In 2019 I’ve committed to NOT going overboard with my goals. In the past I’ve crafted extensive lists of goals and often experienced overwhelm and burnout as a result.
But not this year.
At the end of 2018 I proclaimed that my word for the year is ‘Enough’ and so far I’m doing a pretty good job of honoring that.
So I’ve kept it really, really simple and basic this year, and today I want to share my progress so far in the first quarter of 2019.
First Quarter Highlight:
Without a doubt the highlight of Q1 was being able to pay cash for my new’ used’ car!
I’ve had a complicated relationship with cars and car buying, but I was determined to not repeat the mistakes of the past. So for the past 2.5 years I’ve been saving incrementally with the plan of eventually buying a car in cash, for the first time EVER.
It was a really great feeling!! I secretly miss my old car though… I had that car longer than I’ve had my oldest kid.
Q1 Goals Update (Money Goals):
Max Out Roth IRA (2018 contributions)
Because of a series of job changes in 2018 I didn’t have a ton of funds leftover to max out my Roth before the end of the calendar year. I had also made an intentional decision to travel more in 2018 because I had more time off due to the job changes.
The change in cash flow was expected but still jarring.
And for the first time in many years I wasn’t able to max out my Roth before the end of the calendar year.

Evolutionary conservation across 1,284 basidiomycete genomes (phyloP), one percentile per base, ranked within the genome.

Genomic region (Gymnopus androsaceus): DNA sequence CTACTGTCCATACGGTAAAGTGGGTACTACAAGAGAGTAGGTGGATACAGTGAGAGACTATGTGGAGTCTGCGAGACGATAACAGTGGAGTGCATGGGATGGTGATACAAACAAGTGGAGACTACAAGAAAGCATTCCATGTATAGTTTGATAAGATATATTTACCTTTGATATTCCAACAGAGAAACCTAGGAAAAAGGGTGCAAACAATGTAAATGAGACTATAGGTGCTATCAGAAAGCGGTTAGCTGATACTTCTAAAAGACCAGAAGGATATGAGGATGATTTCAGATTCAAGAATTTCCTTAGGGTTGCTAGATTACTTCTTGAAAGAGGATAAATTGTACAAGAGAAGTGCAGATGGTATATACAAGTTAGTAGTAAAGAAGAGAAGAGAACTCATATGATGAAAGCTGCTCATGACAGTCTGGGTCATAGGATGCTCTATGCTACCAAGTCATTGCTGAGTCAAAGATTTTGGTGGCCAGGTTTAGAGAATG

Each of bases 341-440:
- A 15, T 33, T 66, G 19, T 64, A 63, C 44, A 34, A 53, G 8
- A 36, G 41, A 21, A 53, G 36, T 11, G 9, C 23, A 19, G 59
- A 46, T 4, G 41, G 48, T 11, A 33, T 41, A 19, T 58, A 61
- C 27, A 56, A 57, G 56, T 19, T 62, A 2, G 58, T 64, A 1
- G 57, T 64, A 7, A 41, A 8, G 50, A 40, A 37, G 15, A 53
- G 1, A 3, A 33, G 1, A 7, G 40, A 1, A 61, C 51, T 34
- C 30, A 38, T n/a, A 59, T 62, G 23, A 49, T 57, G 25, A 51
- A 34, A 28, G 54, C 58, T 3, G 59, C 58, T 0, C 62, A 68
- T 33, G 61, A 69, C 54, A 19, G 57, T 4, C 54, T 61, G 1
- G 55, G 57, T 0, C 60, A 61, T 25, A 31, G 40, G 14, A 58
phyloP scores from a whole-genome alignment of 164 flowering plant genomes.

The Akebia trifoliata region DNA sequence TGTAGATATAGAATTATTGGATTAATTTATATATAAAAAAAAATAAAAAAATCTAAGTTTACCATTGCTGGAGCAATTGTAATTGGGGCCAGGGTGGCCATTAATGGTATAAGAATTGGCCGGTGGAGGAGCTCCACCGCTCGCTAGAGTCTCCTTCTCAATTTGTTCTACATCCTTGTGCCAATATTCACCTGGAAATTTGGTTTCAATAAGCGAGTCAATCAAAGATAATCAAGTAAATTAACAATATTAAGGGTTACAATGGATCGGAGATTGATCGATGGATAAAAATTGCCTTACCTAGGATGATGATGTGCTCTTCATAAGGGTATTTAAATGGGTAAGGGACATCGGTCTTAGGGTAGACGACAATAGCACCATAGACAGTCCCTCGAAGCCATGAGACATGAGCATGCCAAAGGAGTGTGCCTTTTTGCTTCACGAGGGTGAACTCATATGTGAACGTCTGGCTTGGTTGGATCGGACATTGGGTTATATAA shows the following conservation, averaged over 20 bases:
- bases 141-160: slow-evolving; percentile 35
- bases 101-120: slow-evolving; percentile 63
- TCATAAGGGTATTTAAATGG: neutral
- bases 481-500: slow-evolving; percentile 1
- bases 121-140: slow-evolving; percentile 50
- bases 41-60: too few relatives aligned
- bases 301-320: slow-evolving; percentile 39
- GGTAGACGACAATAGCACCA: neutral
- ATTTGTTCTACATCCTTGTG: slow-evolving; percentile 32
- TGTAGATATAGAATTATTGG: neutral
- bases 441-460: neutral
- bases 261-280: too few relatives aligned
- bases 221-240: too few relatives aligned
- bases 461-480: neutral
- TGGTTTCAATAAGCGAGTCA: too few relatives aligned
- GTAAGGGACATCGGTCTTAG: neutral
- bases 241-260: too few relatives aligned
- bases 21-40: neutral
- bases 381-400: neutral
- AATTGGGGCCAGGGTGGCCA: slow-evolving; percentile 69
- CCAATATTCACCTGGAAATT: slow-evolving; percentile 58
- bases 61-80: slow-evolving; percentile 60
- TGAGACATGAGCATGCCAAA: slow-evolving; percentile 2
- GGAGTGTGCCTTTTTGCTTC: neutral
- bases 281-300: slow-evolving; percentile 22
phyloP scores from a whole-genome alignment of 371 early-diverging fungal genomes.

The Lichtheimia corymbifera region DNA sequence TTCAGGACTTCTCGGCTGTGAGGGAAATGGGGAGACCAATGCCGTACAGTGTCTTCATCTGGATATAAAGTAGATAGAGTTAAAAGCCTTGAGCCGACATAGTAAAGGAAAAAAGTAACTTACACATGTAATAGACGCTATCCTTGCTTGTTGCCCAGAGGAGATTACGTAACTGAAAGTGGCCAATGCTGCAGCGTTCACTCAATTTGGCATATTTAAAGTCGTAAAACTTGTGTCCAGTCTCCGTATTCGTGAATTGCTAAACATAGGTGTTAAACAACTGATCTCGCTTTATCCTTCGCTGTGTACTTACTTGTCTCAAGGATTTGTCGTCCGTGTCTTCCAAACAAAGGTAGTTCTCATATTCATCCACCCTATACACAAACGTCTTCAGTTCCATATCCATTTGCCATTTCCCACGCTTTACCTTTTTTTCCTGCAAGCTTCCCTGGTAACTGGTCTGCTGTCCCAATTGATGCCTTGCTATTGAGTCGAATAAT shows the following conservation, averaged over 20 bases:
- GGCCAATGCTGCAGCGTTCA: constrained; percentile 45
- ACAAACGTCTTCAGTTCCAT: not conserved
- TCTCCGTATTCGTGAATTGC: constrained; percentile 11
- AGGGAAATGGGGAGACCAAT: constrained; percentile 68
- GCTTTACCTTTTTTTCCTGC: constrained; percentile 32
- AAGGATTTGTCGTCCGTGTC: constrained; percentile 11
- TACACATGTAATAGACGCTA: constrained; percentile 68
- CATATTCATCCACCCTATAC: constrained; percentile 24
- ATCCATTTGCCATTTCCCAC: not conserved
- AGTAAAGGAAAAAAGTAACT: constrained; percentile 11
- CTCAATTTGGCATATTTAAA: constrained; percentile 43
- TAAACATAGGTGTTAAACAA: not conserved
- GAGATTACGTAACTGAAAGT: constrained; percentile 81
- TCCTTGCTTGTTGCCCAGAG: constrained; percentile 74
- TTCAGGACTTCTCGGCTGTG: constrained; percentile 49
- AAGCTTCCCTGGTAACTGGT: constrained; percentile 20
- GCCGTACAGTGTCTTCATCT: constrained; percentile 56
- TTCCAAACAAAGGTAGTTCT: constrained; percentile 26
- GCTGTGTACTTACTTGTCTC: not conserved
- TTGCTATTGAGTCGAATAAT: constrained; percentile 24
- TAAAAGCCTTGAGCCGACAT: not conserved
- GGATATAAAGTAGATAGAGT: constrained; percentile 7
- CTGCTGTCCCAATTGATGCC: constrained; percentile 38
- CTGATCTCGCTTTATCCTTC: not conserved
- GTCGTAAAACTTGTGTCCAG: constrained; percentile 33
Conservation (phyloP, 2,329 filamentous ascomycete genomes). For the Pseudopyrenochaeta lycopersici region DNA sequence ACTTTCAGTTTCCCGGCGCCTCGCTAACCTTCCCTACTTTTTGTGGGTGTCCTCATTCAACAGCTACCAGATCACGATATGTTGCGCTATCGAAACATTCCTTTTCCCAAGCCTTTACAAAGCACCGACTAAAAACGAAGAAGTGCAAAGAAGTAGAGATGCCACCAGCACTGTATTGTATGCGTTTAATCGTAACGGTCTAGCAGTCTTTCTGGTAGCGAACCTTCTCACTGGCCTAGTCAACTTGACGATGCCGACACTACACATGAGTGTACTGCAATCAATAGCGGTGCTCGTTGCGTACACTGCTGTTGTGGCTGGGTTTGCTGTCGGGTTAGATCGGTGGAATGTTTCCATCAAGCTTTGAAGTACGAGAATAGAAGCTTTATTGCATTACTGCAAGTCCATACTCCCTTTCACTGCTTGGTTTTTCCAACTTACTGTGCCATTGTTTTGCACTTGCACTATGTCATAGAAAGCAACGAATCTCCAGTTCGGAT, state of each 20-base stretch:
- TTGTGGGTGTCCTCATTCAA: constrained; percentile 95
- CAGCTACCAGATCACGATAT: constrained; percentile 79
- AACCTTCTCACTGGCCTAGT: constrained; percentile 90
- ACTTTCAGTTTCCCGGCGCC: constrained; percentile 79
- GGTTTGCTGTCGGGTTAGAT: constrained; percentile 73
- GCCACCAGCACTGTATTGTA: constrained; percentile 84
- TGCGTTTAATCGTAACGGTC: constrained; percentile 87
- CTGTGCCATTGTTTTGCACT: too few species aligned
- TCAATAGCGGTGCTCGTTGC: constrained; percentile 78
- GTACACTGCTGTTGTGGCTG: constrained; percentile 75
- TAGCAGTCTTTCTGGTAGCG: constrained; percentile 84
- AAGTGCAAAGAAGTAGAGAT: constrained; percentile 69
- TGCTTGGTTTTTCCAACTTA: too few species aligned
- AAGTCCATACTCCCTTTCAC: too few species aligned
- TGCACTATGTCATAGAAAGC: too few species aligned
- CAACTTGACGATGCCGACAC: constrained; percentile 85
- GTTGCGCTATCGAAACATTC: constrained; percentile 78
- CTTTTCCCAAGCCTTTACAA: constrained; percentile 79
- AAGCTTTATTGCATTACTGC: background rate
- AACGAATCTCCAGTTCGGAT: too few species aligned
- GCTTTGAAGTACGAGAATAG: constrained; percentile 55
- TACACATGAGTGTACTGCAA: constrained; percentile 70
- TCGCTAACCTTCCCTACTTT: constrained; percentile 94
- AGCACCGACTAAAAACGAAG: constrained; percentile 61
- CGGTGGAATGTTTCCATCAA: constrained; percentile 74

By the end of 2018 I had only contributed $1,000 towards the $5,500 contribution max. And, I couldn’t help but feel a little disappointed in myself for not maxing out. Thankfully the deadline for 2018 Roth IRA contributions is April 15, 2019 so I had some time to play catch of up, which I did throughout January, February , and March. And on April 4th I added the last $1,500 that I needed to max out the Roth for 2018.
In Q2 I will begin focusing on 2019 Roth contributions. For 2019 the new annual contribution max is $6,000.
Year-long savings challenge:
At the end of 2018 I made the decision to challenge myself to a year-long savings challenge and save/invest $200 from every paycheck that I receive. By year end I should have $4,800.
In Q1 I accomplished that goal and put $200 per paycheck into my Vanguard account. As of now the plan is to use the money towards a future rental property down payment.
Lowering our Cell Phone Bill:
For the past couple of years our cell phone bill has gradually increased inch by inch. Most recently, we’ve been paying almost $160 per month for unlimited calls and text and 8GB of data, which my husband and I shared.
This past month we made the switch from Sprint to Tello and we are now saving $110 per month on our cell phone bill.
Whenever I think I can’t trim anything else from my budget I always come up with a new way.
If you’re looking for frugal inspiration check out the 31 Frugal Living Tips That Will Save You Thousands.
With cutting my schedule back to part-time at my regular job I now have more time to focus on FrugalChicLife, the business. But I also want to be careful not to get too crazy and obsessive about the business, which I have a tendency to do when I get focused on something. To avoid burning out, I set a goal of earning $1,500 to $2,000 dollars per month consistently from the business. This is a realistic goal that I know I can accomplish while only working on the business two days per week.
Thus far, for Q1 I have exceeded this income goal each month.
Sure I could earn more by taking on more sponsorship offers and speaking engagements but I want to honor my commitment to self-care and undoing years or workaholism.